MI6's top assassin (Mark Strong) has a brother. Unfortunately for him, he's an English football supporter (Sacha Baron Cohen) from the town of Grimsby. Nobby has everything a man from the poor English fishing town of Grimsby could want - 9 children and the most attractive girlfriend in northern England (Rebel Wilson). There's only one thing missing in his life: his little brother, Sebastian. After they were adopted by different families as children, Nobby spent 28 years searching for him. Upon hearing of his location, Nobby sets off to reunite with his brother, unaware that not only is his brother an MI6 agent, but he's just uncovered a plot that puts the world in danger. On the run and wrongfully accused, Sebastian realizes that if he is going to save the world, he will need the help of its biggest idiot.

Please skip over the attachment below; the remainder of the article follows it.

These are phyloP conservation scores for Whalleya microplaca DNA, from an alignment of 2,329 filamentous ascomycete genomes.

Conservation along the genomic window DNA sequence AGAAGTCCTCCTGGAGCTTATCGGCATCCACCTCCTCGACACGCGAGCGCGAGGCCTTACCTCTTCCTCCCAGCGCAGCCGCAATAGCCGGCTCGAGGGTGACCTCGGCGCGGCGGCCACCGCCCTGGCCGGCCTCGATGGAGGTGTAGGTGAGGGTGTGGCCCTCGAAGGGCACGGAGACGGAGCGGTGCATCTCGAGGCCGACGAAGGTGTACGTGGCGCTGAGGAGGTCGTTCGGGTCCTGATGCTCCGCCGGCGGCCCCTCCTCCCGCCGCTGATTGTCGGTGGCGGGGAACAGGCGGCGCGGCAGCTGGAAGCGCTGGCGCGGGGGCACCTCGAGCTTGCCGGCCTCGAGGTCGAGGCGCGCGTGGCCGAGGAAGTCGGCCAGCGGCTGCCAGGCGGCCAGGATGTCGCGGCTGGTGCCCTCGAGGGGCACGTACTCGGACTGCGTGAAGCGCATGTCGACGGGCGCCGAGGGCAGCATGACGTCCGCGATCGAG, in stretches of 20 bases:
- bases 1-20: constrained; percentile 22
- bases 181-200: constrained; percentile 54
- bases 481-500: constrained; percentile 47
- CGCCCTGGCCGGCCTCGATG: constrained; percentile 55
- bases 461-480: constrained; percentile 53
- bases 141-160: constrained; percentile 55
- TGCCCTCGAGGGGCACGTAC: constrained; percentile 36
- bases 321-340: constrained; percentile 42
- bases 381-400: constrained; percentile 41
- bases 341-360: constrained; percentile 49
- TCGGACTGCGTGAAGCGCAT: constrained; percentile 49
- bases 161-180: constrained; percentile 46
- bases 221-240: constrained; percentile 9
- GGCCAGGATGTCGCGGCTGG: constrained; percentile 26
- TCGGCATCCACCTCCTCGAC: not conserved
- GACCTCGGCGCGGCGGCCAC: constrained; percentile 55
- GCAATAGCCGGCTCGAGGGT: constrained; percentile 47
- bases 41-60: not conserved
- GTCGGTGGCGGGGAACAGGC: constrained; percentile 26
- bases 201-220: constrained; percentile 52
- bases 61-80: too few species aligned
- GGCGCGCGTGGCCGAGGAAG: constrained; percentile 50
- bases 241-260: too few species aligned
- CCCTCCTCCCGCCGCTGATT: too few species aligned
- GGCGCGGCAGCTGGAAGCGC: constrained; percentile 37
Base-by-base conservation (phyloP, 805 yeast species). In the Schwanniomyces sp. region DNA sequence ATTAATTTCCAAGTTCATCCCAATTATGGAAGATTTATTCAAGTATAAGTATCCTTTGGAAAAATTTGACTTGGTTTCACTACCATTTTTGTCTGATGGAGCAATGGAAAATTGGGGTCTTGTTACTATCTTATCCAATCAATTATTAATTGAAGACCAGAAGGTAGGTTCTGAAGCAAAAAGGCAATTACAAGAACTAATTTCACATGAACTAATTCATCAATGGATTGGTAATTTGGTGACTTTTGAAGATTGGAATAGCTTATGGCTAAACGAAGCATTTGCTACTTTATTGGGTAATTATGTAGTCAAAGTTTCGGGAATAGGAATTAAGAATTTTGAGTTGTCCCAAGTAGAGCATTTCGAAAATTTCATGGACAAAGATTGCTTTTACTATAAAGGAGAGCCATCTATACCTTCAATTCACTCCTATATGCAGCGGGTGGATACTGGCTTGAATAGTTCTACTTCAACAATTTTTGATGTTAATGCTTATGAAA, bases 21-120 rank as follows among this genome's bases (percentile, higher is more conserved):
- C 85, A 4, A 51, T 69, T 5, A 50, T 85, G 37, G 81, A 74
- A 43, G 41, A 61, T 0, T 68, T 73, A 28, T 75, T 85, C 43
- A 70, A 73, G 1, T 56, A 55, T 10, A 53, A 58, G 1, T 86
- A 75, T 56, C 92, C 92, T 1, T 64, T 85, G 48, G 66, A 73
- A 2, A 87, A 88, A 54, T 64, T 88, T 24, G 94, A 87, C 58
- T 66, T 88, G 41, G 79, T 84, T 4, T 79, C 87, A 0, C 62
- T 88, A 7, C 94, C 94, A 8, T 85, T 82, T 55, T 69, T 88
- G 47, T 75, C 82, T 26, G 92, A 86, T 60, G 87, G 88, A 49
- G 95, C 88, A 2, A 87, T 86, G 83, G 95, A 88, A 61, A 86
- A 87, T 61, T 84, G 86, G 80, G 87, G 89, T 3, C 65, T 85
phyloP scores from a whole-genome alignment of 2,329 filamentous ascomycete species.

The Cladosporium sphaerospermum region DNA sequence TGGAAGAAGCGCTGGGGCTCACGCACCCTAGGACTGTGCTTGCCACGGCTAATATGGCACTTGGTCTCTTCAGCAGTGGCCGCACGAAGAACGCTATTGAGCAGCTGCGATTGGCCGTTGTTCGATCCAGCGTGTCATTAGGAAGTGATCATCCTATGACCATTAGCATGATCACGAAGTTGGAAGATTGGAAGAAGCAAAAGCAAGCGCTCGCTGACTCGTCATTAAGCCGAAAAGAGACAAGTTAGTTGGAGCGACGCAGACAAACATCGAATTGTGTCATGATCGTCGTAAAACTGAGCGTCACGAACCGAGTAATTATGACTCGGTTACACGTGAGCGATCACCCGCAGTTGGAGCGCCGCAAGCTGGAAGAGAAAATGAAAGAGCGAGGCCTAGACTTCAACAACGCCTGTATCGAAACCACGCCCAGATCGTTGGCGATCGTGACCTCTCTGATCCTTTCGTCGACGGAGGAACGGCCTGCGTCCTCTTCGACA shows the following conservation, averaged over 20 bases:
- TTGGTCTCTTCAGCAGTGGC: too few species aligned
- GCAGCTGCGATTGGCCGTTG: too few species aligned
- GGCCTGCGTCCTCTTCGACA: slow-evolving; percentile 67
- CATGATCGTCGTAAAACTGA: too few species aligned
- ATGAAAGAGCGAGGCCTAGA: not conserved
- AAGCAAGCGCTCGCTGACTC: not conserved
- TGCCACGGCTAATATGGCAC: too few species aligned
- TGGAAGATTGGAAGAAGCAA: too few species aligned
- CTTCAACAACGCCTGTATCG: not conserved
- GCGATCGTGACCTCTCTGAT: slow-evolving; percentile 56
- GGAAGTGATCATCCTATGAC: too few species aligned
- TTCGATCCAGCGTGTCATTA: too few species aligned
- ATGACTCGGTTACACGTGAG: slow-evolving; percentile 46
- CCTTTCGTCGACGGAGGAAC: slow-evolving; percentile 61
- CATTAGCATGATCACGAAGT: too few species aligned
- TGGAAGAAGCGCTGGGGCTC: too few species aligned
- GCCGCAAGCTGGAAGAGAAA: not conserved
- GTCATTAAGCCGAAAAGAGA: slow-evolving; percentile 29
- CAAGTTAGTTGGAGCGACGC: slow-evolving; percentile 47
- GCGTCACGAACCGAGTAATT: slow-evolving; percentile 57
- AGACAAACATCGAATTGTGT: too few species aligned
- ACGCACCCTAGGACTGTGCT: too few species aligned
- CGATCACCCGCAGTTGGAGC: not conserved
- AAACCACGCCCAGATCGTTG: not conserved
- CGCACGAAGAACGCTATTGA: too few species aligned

• 1 hr 23 minR
  • Comedy

Cast & Crew

  • Sacha Baron CohenActor

  • Mark StrongActor